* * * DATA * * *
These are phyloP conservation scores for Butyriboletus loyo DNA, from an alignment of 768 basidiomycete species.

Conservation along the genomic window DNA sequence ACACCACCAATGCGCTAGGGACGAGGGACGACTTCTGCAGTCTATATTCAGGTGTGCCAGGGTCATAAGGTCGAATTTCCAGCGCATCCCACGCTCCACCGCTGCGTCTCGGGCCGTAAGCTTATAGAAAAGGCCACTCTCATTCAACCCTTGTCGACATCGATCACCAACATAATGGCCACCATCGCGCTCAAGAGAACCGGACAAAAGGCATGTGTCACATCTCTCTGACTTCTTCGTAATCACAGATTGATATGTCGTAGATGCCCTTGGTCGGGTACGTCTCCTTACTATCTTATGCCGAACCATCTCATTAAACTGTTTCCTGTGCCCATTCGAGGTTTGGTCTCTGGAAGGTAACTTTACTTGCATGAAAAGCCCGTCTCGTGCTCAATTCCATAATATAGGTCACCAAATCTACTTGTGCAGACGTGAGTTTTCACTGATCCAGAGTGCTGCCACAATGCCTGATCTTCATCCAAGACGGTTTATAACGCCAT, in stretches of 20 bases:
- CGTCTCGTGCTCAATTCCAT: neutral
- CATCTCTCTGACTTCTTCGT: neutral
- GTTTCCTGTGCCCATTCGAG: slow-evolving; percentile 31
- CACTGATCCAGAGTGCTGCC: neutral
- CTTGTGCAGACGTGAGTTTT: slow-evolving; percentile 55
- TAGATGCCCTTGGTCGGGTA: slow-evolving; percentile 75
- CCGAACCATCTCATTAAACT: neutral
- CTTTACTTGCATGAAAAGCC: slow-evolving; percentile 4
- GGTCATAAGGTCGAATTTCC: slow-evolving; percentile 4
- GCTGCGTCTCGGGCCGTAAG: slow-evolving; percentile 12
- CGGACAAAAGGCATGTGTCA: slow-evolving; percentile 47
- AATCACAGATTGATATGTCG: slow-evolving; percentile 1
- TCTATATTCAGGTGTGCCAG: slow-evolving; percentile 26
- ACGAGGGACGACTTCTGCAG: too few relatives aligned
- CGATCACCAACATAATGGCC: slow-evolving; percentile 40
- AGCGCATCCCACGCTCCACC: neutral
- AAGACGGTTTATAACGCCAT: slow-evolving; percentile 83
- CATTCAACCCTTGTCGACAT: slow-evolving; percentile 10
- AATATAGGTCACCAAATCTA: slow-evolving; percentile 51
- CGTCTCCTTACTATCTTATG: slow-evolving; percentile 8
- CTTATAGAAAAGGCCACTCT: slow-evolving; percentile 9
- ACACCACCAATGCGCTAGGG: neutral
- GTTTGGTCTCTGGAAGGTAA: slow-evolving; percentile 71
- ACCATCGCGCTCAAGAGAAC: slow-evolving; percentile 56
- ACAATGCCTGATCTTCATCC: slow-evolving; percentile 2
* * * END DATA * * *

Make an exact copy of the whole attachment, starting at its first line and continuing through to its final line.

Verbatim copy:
These are phyloP conservation scores for Butyriboletus loyo DNA, from an alignment of 768 basidiomycete species.

Conservation along the genomic window DNA sequence ACACCACCAATGCGCTAGGGACGAGGGACGACTTCTGCAGTCTATATTCAGGTGTGCCAGGGTCATAAGGTCGAATTTCCAGCGCATCCCACGCTCCACCGCTGCGTCTCGGGCCGTAAGCTTATAGAAAAGGCCACTCTCATTCAACCCTTGTCGACATCGATCACCAACATAATGGCCACCATCGCGCTCAAGAGAACCGGACAAAAGGCATGTGTCACATCTCTCTGACTTCTTCGTAATCACAGATTGATATGTCGTAGATGCCCTTGGTCGGGTACGTCTCCTTACTATCTTATGCCGAACCATCTCATTAAACTGTTTCCTGTGCCCATTCGAGGTTTGGTCTCTGGAAGGTAACTTTACTTGCATGAAAAGCCCGTCTCGTGCTCAATTCCATAATATAGGTCACCAAATCTACTTGTGCAGACGTGAGTTTTCACTGATCCAGAGTGCTGCCACAATGCCTGATCTTCATCCAAGACGGTTTATAACGCCAT, in stretches of 20 bases:
- CGTCTCGTGCTCAATTCCAT: neutral
- CATCTCTCTGACTTCTTCGT: neutral
- GTTTCCTGTGCCCATTCGAG: slow-evolving; percentile 31
- CACTGATCCAGAGTGCTGCC: neutral
- CTTGTGCAGACGTGAGTTTT: slow-evolving; percentile 55
- TAGATGCCCTTGGTCGGGTA: slow-evolving; percentile 75
- CCGAACCATCTCATTAAACT: neutral
- CTTTACTTGCATGAAAAGCC: slow-evolving; percentile 4
- GGTCATAAGGTCGAATTTCC: slow-evolving; percentile 4
- GCTGCGTCTCGGGCCGTAAG: slow-evolving; percentile 12
- CGGACAAAAGGCATGTGTCA: slow-evolving; percentile 47
- AATCACAGATTGATATGTCG: slow-evolving; percentile 1
- TCTATATTCAGGTGTGCCAG: slow-evolving; percentile 26
- ACGAGGGACGACTTCTGCAG: too few relatives aligned
- CGATCACCAACATAATGGCC: slow-evolving; percentile 40
- AGCGCATCCCACGCTCCACC: neutral
- AAGACGGTTTATAACGCCAT: slow-evolving; percentile 83
- CATTCAACCCTTGTCGACAT: slow-evolving; percentile 10
- AATATAGGTCACCAAATCTA: slow-evolving; percentile 51
- CGTCTCCTTACTATCTTATG: slow-evolving; percentile 8
- CTTATAGAAAAGGCCACTCT: slow-evolving; percentile 9
- ACACCACCAATGCGCTAGGG: neutral
- GTTTGGTCTCTGGAAGGTAA: slow-evolving; percentile 71
- ACCATCGCGCTCAAGAGAAC: slow-evolving; percentile 56
- ACAATGCCTGATCTTCATCC: slow-evolving; percentile 2